How did Nell get to Latin America? She and two companions, all professional sailors, crewed a small 30-foot boat from Cape Town to Brazil.
I am suitably impresed.
Nell goes on to tell me they were caught in storm cycle off the coast of Namibia and couldn’t sleep for nearly a week as they battled the 10 metre waves. This just sounds bloody terrifying. I am even more impressed.
My night is complete when Nell invites me to a party at her house two nights later.
Thursday.. I spend my morning sleeping, and my afternoon is given over to neglected house chores. First I spend an hour unwrapping the deckchairs and assembling the teak sun-recliner I have bought for Carlos.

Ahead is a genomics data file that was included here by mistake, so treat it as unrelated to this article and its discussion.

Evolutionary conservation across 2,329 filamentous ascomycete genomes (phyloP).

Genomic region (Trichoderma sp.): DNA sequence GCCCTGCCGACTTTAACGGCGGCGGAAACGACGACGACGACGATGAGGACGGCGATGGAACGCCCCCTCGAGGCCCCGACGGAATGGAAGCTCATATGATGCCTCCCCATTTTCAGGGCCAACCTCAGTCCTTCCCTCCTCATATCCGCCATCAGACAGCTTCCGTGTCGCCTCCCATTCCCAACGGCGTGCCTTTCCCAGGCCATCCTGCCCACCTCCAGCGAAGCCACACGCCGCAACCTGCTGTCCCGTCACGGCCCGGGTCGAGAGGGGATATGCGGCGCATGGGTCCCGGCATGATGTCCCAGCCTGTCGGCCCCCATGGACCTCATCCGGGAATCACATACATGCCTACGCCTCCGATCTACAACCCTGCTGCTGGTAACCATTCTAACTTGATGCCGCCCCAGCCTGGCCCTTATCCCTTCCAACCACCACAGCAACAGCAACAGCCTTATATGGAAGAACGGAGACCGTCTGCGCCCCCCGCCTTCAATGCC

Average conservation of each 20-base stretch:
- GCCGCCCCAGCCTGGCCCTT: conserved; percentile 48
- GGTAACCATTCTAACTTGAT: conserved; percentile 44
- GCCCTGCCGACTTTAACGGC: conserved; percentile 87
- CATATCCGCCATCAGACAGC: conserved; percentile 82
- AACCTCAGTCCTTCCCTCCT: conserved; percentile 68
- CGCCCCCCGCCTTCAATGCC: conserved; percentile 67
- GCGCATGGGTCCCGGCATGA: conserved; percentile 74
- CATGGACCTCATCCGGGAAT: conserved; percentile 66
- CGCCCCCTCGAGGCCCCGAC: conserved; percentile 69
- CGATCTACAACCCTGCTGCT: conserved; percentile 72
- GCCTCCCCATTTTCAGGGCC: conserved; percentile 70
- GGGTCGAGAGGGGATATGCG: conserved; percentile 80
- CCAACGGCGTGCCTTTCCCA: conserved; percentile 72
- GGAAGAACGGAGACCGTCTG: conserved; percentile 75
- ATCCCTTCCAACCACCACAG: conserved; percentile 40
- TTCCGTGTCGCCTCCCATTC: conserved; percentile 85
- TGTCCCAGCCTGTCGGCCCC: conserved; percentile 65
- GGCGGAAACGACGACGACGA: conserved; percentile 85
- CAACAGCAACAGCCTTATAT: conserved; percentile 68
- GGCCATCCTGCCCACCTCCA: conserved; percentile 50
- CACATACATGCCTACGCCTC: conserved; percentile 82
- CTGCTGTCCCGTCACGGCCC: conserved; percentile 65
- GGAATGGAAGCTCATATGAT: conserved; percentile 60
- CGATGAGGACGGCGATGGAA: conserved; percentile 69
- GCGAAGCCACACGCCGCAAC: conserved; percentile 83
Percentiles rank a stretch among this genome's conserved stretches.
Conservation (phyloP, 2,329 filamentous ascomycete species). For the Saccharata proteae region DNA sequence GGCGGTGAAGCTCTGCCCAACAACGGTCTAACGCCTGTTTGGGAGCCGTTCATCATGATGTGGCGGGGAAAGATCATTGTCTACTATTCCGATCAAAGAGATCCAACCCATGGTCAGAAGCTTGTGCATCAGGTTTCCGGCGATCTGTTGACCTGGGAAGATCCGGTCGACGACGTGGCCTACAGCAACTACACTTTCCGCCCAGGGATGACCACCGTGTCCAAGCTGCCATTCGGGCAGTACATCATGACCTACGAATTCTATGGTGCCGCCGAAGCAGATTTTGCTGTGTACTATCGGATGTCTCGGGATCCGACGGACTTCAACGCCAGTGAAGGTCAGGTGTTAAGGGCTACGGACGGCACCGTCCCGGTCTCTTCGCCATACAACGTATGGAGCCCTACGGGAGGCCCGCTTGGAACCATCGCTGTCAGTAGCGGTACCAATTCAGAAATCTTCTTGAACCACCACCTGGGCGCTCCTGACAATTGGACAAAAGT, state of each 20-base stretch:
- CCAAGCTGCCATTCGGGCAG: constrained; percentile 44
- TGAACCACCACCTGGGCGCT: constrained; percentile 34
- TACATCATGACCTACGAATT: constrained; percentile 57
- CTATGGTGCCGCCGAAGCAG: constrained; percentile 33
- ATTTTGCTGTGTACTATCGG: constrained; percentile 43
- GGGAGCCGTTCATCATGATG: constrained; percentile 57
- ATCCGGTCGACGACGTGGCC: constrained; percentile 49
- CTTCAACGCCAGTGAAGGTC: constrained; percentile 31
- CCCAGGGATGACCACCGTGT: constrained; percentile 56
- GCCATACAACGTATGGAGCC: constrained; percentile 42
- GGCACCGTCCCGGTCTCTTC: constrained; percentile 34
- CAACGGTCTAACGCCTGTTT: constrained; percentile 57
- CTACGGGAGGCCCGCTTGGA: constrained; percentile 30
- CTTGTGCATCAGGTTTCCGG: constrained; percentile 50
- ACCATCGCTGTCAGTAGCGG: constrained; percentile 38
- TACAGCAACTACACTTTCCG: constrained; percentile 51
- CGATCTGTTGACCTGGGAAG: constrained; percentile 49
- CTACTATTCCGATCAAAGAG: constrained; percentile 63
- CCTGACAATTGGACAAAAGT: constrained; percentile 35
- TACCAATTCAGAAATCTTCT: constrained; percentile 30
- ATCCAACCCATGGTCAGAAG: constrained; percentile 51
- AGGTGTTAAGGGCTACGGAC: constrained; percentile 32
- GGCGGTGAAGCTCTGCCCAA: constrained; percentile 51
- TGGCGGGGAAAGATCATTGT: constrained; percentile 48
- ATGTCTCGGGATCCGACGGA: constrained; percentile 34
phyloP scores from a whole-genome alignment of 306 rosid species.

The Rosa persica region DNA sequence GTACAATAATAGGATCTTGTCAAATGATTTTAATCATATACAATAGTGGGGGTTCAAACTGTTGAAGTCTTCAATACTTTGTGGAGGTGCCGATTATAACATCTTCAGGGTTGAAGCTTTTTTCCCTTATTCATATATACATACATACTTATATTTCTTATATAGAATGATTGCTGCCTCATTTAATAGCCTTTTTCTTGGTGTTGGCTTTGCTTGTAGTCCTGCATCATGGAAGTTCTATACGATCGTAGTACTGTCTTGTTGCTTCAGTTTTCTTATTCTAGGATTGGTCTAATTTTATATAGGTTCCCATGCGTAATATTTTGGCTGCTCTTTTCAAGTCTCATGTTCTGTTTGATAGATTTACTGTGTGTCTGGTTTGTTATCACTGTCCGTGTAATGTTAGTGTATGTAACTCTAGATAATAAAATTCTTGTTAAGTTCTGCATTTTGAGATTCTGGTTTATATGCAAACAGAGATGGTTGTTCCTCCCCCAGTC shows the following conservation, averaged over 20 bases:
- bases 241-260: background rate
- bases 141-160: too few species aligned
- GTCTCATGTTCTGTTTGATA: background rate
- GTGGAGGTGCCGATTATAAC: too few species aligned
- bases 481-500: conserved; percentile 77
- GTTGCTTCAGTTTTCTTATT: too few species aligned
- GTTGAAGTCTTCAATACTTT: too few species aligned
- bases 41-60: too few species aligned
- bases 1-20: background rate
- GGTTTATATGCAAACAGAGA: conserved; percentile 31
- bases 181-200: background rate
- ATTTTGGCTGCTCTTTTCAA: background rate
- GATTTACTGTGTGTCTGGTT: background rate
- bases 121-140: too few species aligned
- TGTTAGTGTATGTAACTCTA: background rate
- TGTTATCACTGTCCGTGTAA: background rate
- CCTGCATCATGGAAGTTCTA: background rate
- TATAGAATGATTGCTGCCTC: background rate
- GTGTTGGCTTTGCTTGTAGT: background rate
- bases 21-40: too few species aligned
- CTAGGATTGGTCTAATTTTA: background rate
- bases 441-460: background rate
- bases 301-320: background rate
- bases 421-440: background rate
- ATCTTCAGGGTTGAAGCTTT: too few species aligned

It’s three days after Monday’s rain now and both the temperature and the humidity are climbing again. I am pleased and proud to think Carlos- coming with his girlfriend from cold Madrid- is going to enjoy his presents. I have visons of them purring with pleasure as they sunbathe, after the long Northern hemisphere winter.
Then I clean the bathtub. The accumulation of soap scum seems to be turning black, and looks throughly unpleasant.
Even with the potent cocktail of cleaning fluids I blend togther, it is nearly a two-hour job and heavy on the elbow grease.
Strangely staisfying however.
I meet an old family friend for lunch, Erik Vandergrijn, a well-established Dutch artist resident in Buenos Aires and New York. He and his family used to live in Ireland. Erik’s daughter, still in Ireland, is one of my sister Emmeline’s oldest and closest friends.
Erik knows all my mother’s friends well, as well as all the older established artists in Dublin.